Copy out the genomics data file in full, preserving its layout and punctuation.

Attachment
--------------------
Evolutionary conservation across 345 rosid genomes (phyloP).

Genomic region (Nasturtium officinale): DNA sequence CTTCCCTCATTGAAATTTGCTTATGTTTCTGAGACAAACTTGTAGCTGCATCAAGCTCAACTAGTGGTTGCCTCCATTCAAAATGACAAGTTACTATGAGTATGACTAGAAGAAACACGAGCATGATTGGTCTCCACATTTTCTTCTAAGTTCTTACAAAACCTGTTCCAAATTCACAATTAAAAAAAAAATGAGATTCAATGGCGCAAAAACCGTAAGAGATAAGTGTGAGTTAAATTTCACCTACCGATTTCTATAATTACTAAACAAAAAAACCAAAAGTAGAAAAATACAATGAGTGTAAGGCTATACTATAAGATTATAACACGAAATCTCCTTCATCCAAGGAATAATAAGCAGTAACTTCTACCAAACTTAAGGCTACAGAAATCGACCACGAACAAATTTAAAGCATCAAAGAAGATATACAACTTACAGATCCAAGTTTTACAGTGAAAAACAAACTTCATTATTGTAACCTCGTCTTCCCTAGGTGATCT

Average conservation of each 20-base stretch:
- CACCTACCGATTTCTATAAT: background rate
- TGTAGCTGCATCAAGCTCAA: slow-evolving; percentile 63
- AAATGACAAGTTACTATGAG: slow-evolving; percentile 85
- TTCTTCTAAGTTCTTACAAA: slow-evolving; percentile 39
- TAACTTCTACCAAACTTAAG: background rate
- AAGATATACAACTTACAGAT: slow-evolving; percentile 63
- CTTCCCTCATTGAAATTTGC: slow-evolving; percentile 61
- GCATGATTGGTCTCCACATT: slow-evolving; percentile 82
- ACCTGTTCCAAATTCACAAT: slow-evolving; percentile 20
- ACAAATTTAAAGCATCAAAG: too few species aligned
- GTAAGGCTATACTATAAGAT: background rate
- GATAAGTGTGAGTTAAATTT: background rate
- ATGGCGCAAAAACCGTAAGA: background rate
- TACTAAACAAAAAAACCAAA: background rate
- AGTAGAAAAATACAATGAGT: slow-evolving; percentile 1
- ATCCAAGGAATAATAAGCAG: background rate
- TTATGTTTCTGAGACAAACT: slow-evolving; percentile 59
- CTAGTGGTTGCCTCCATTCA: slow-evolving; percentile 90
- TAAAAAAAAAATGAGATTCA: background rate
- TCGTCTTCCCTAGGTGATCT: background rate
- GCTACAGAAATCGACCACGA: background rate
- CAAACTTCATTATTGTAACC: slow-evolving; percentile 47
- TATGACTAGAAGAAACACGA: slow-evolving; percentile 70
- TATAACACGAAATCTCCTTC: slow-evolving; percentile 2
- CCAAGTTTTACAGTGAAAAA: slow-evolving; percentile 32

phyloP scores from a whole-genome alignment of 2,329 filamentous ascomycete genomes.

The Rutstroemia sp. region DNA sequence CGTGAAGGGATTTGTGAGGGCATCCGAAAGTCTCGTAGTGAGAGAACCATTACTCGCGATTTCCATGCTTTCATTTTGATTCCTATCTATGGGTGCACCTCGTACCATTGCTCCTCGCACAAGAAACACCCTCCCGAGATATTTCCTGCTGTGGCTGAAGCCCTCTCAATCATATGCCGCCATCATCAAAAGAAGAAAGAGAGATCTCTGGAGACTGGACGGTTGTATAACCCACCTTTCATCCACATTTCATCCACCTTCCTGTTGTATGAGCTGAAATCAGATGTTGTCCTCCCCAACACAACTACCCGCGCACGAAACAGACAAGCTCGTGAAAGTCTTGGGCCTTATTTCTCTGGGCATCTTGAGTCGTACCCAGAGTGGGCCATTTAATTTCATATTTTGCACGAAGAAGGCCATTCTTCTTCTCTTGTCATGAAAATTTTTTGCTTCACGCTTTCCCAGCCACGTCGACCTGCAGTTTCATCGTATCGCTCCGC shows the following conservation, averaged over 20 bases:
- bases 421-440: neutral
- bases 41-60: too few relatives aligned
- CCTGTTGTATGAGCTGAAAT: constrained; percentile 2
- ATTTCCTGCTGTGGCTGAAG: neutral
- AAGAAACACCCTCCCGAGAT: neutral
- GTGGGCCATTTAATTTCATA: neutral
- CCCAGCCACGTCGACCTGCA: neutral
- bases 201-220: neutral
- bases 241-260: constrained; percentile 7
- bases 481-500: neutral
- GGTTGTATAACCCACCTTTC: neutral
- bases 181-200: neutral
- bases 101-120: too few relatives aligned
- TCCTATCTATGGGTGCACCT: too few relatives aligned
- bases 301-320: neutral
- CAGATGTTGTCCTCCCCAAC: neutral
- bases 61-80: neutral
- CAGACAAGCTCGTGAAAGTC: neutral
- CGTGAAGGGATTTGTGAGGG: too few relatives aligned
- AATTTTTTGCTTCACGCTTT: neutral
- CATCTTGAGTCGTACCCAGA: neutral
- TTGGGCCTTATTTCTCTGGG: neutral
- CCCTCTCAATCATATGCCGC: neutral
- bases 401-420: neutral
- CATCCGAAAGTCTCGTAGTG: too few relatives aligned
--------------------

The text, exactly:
Evolutionary conservation across 345 rosid genomes (phyloP).

Genomic region (Nasturtium officinale): DNA sequence CTTCCCTCATTGAAATTTGCTTATGTTTCTGAGACAAACTTGTAGCTGCATCAAGCTCAACTAGTGGTTGCCTCCATTCAAAATGACAAGTTACTATGAGTATGACTAGAAGAAACACGAGCATGATTGGTCTCCACATTTTCTTCTAAGTTCTTACAAAACCTGTTCCAAATTCACAATTAAAAAAAAAATGAGATTCAATGGCGCAAAAACCGTAAGAGATAAGTGTGAGTTAAATTTCACCTACCGATTTCTATAATTACTAAACAAAAAAACCAAAAGTAGAAAAATACAATGAGTGTAAGGCTATACTATAAGATTATAACACGAAATCTCCTTCATCCAAGGAATAATAAGCAGTAACTTCTACCAAACTTAAGGCTACAGAAATCGACCACGAACAAATTTAAAGCATCAAAGAAGATATACAACTTACAGATCCAAGTTTTACAGTGAAAAACAAACTTCATTATTGTAACCTCGTCTTCCCTAGGTGATCT

Average conservation of each 20-base stretch:
- CACCTACCGATTTCTATAAT: background rate
- TGTAGCTGCATCAAGCTCAA: slow-evolving; percentile 63
- AAATGACAAGTTACTATGAG: slow-evolving; percentile 85
- TTCTTCTAAGTTCTTACAAA: slow-evolving; percentile 39
- TAACTTCTACCAAACTTAAG: background rate
- AAGATATACAACTTACAGAT: slow-evolving; percentile 63
- CTTCCCTCATTGAAATTTGC: slow-evolving; percentile 61
- GCATGATTGGTCTCCACATT: slow-evolving; percentile 82
- ACCTGTTCCAAATTCACAAT: slow-evolving; percentile 20
- ACAAATTTAAAGCATCAAAG: too few species aligned
- GTAAGGCTATACTATAAGAT: background rate
- GATAAGTGTGAGTTAAATTT: background rate
- ATGGCGCAAAAACCGTAAGA: background rate
- TACTAAACAAAAAAACCAAA: background rate
- AGTAGAAAAATACAATGAGT: slow-evolving; percentile 1
- ATCCAAGGAATAATAAGCAG: background rate
- TTATGTTTCTGAGACAAACT: slow-evolving; percentile 59
- CTAGTGGTTGCCTCCATTCA: slow-evolving; percentile 90
- TAAAAAAAAAATGAGATTCA: background rate
- TCGTCTTCCCTAGGTGATCT: background rate
- GCTACAGAAATCGACCACGA: background rate
- CAAACTTCATTATTGTAACC: slow-evolving; percentile 47
- TATGACTAGAAGAAACACGA: slow-evolving; percentile 70
- TATAACACGAAATCTCCTTC: slow-evolving; percentile 2
- CCAAGTTTTACAGTGAAAAA: slow-evolving; percentile 32

phyloP scores from a whole-genome alignment of 2,329 filamentous ascomycete genomes.

The Rutstroemia sp. region DNA sequence CGTGAAGGGATTTGTGAGGGCATCCGAAAGTCTCGTAGTGAGAGAACCATTACTCGCGATTTCCATGCTTTCATTTTGATTCCTATCTATGGGTGCACCTCGTACCATTGCTCCTCGCACAAGAAACACCCTCCCGAGATATTTCCTGCTGTGGCTGAAGCCCTCTCAATCATATGCCGCCATCATCAAAAGAAGAAAGAGAGATCTCTGGAGACTGGACGGTTGTATAACCCACCTTTCATCCACATTTCATCCACCTTCCTGTTGTATGAGCTGAAATCAGATGTTGTCCTCCCCAACACAACTACCCGCGCACGAAACAGACAAGCTCGTGAAAGTCTTGGGCCTTATTTCTCTGGGCATCTTGAGTCGTACCCAGAGTGGGCCATTTAATTTCATATTTTGCACGAAGAAGGCCATTCTTCTTCTCTTGTCATGAAAATTTTTTGCTTCACGCTTTCCCAGCCACGTCGACCTGCAGTTTCATCGTATCGCTCCGC shows the following conservation, averaged over 20 bases:
- bases 421-440: neutral
- bases 41-60: too few relatives aligned
- CCTGTTGTATGAGCTGAAAT: constrained; percentile 2
- ATTTCCTGCTGTGGCTGAAG: neutral
- AAGAAACACCCTCCCGAGAT: neutral
- GTGGGCCATTTAATTTCATA: neutral
- CCCAGCCACGTCGACCTGCA: neutral
- bases 201-220: neutral
- bases 241-260: constrained; percentile 7
- bases 481-500: neutral
- GGTTGTATAACCCACCTTTC: neutral
- bases 181-200: neutral
- bases 101-120: too few relatives aligned
- TCCTATCTATGGGTGCACCT: too few relatives aligned
- bases 301-320: neutral
- CAGATGTTGTCCTCCCCAAC: neutral
- bases 61-80: neutral
- CAGACAAGCTCGTGAAAGTC: neutral
- CGTGAAGGGATTTGTGAGGG: too few relatives aligned
- AATTTTTTGCTTCACGCTTT: neutral
- CATCTTGAGTCGTACCCAGA: neutral
- TTGGGCCTTATTTCTCTGGG: neutral
- CCCTCTCAATCATATGCCGC: neutral
- bases 401-420: neutral
- CATCCGAAAGTCTCGTAGTG: too few relatives aligned